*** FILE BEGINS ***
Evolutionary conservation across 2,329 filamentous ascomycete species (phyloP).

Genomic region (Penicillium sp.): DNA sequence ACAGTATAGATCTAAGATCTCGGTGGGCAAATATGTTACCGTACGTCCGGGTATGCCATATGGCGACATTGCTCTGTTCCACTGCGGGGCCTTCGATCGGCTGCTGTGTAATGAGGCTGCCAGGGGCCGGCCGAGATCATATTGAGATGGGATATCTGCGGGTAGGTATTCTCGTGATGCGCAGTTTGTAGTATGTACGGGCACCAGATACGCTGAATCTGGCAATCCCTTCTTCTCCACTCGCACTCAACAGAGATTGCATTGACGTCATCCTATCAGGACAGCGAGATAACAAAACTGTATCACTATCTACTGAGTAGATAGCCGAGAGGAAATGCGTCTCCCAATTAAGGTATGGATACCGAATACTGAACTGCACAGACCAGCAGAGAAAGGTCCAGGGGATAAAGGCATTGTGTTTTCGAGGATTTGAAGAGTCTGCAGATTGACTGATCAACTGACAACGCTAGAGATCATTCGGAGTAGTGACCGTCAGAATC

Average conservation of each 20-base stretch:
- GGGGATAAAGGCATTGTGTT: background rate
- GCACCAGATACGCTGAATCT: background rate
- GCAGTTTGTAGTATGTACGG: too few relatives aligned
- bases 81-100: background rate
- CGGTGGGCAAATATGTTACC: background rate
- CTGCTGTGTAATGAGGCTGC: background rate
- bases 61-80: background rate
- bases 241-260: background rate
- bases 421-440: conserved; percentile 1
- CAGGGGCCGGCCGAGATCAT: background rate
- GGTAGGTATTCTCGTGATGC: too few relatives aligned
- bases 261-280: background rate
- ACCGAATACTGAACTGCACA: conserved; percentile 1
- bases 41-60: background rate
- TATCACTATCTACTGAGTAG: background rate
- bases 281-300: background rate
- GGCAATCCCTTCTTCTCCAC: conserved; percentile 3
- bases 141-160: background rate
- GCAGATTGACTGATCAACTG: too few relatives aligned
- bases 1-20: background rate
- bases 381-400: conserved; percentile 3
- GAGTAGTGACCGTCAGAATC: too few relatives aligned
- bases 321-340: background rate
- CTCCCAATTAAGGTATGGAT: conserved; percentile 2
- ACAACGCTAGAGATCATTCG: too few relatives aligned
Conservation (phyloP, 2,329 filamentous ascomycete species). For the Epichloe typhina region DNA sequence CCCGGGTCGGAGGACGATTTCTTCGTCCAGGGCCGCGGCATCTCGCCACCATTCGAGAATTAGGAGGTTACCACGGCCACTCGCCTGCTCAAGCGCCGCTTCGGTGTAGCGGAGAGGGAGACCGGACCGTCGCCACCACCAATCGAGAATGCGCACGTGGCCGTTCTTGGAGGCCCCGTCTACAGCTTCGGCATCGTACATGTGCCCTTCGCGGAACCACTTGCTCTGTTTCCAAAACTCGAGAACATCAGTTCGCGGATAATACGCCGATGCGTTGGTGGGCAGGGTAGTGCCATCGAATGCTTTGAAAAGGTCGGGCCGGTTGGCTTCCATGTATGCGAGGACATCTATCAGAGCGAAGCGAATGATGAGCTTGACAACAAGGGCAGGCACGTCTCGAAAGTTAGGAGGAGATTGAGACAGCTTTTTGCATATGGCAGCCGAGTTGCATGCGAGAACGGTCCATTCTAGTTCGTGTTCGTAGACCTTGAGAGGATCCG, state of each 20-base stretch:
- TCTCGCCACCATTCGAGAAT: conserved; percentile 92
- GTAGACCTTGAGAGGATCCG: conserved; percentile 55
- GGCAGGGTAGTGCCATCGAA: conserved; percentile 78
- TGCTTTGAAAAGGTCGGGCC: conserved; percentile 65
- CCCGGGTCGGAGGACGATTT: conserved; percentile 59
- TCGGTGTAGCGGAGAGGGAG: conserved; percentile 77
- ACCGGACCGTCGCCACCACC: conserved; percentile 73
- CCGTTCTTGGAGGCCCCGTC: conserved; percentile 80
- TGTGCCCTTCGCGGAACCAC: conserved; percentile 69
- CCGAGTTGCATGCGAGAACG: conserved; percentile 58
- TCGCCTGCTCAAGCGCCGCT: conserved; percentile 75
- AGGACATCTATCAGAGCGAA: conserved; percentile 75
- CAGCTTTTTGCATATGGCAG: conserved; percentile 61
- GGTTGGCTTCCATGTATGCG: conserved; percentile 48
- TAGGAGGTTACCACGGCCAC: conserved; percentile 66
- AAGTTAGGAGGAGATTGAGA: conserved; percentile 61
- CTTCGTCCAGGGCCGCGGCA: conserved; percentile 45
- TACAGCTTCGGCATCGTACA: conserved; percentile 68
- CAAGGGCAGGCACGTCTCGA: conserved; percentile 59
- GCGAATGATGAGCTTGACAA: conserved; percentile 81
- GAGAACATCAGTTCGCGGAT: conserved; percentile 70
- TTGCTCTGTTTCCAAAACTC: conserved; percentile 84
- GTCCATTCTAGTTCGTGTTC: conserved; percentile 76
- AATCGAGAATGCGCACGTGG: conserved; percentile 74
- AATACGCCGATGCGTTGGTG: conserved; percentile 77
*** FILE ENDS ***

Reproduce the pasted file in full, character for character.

Evolutionary conservation across 2,329 filamentous ascomycete species (phyloP).

Genomic region (Penicillium sp.): DNA sequence ACAGTATAGATCTAAGATCTCGGTGGGCAAATATGTTACCGTACGTCCGGGTATGCCATATGGCGACATTGCTCTGTTCCACTGCGGGGCCTTCGATCGGCTGCTGTGTAATGAGGCTGCCAGGGGCCGGCCGAGATCATATTGAGATGGGATATCTGCGGGTAGGTATTCTCGTGATGCGCAGTTTGTAGTATGTACGGGCACCAGATACGCTGAATCTGGCAATCCCTTCTTCTCCACTCGCACTCAACAGAGATTGCATTGACGTCATCCTATCAGGACAGCGAGATAACAAAACTGTATCACTATCTACTGAGTAGATAGCCGAGAGGAAATGCGTCTCCCAATTAAGGTATGGATACCGAATACTGAACTGCACAGACCAGCAGAGAAAGGTCCAGGGGATAAAGGCATTGTGTTTTCGAGGATTTGAAGAGTCTGCAGATTGACTGATCAACTGACAACGCTAGAGATCATTCGGAGTAGTGACCGTCAGAATC

Average conservation of each 20-base stretch:
- GGGGATAAAGGCATTGTGTT: background rate
- GCACCAGATACGCTGAATCT: background rate
- GCAGTTTGTAGTATGTACGG: too few relatives aligned
- bases 81-100: background rate
- CGGTGGGCAAATATGTTACC: background rate
- CTGCTGTGTAATGAGGCTGC: background rate
- bases 61-80: background rate
- bases 241-260: background rate
- bases 421-440: conserved; percentile 1
- CAGGGGCCGGCCGAGATCAT: background rate
- GGTAGGTATTCTCGTGATGC: too few relatives aligned
- bases 261-280: background rate
- ACCGAATACTGAACTGCACA: conserved; percentile 1
- bases 41-60: background rate
- TATCACTATCTACTGAGTAG: background rate
- bases 281-300: background rate
- GGCAATCCCTTCTTCTCCAC: conserved; percentile 3
- bases 141-160: background rate
- GCAGATTGACTGATCAACTG: too few relatives aligned
- bases 1-20: background rate
- bases 381-400: conserved; percentile 3
- GAGTAGTGACCGTCAGAATC: too few relatives aligned
- bases 321-340: background rate
- CTCCCAATTAAGGTATGGAT: conserved; percentile 2
- ACAACGCTAGAGATCATTCG: too few relatives aligned
Conservation (phyloP, 2,329 filamentous ascomycete species). For the Epichloe typhina region DNA sequence CCCGGGTCGGAGGACGATTTCTTCGTCCAGGGCCGCGGCATCTCGCCACCATTCGAGAATTAGGAGGTTACCACGGCCACTCGCCTGCTCAAGCGCCGCTTCGGTGTAGCGGAGAGGGAGACCGGACCGTCGCCACCACCAATCGAGAATGCGCACGTGGCCGTTCTTGGAGGCCCCGTCTACAGCTTCGGCATCGTACATGTGCCCTTCGCGGAACCACTTGCTCTGTTTCCAAAACTCGAGAACATCAGTTCGCGGATAATACGCCGATGCGTTGGTGGGCAGGGTAGTGCCATCGAATGCTTTGAAAAGGTCGGGCCGGTTGGCTTCCATGTATGCGAGGACATCTATCAGAGCGAAGCGAATGATGAGCTTGACAACAAGGGCAGGCACGTCTCGAAAGTTAGGAGGAGATTGAGACAGCTTTTTGCATATGGCAGCCGAGTTGCATGCGAGAACGGTCCATTCTAGTTCGTGTTCGTAGACCTTGAGAGGATCCG, state of each 20-base stretch:
- TCTCGCCACCATTCGAGAAT: conserved; percentile 92
- GTAGACCTTGAGAGGATCCG: conserved; percentile 55
- GGCAGGGTAGTGCCATCGAA: conserved; percentile 78
- TGCTTTGAAAAGGTCGGGCC: conserved; percentile 65
- CCCGGGTCGGAGGACGATTT: conserved; percentile 59
- TCGGTGTAGCGGAGAGGGAG: conserved; percentile 77
- ACCGGACCGTCGCCACCACC: conserved; percentile 73
- CCGTTCTTGGAGGCCCCGTC: conserved; percentile 80
- TGTGCCCTTCGCGGAACCAC: conserved; percentile 69
- CCGAGTTGCATGCGAGAACG: conserved; percentile 58
- TCGCCTGCTCAAGCGCCGCT: conserved; percentile 75
- AGGACATCTATCAGAGCGAA: conserved; percentile 75
- CAGCTTTTTGCATATGGCAG: conserved; percentile 61
- GGTTGGCTTCCATGTATGCG: conserved; percentile 48
- TAGGAGGTTACCACGGCCAC: conserved; percentile 66
- AAGTTAGGAGGAGATTGAGA: conserved; percentile 61
- CTTCGTCCAGGGCCGCGGCA: conserved; percentile 45
- TACAGCTTCGGCATCGTACA: conserved; percentile 68
- CAAGGGCAGGCACGTCTCGA: conserved; percentile 59
- GCGAATGATGAGCTTGACAA: conserved; percentile 81
- GAGAACATCAGTTCGCGGAT: conserved; percentile 70
- TTGCTCTGTTTCCAAAACTC: conserved; percentile 84
- GTCCATTCTAGTTCGTGTTC: conserved; percentile 76
- AATCGAGAATGCGCACGTGG: conserved; percentile 74
- AATACGCCGATGCGTTGGTG: conserved; percentile 77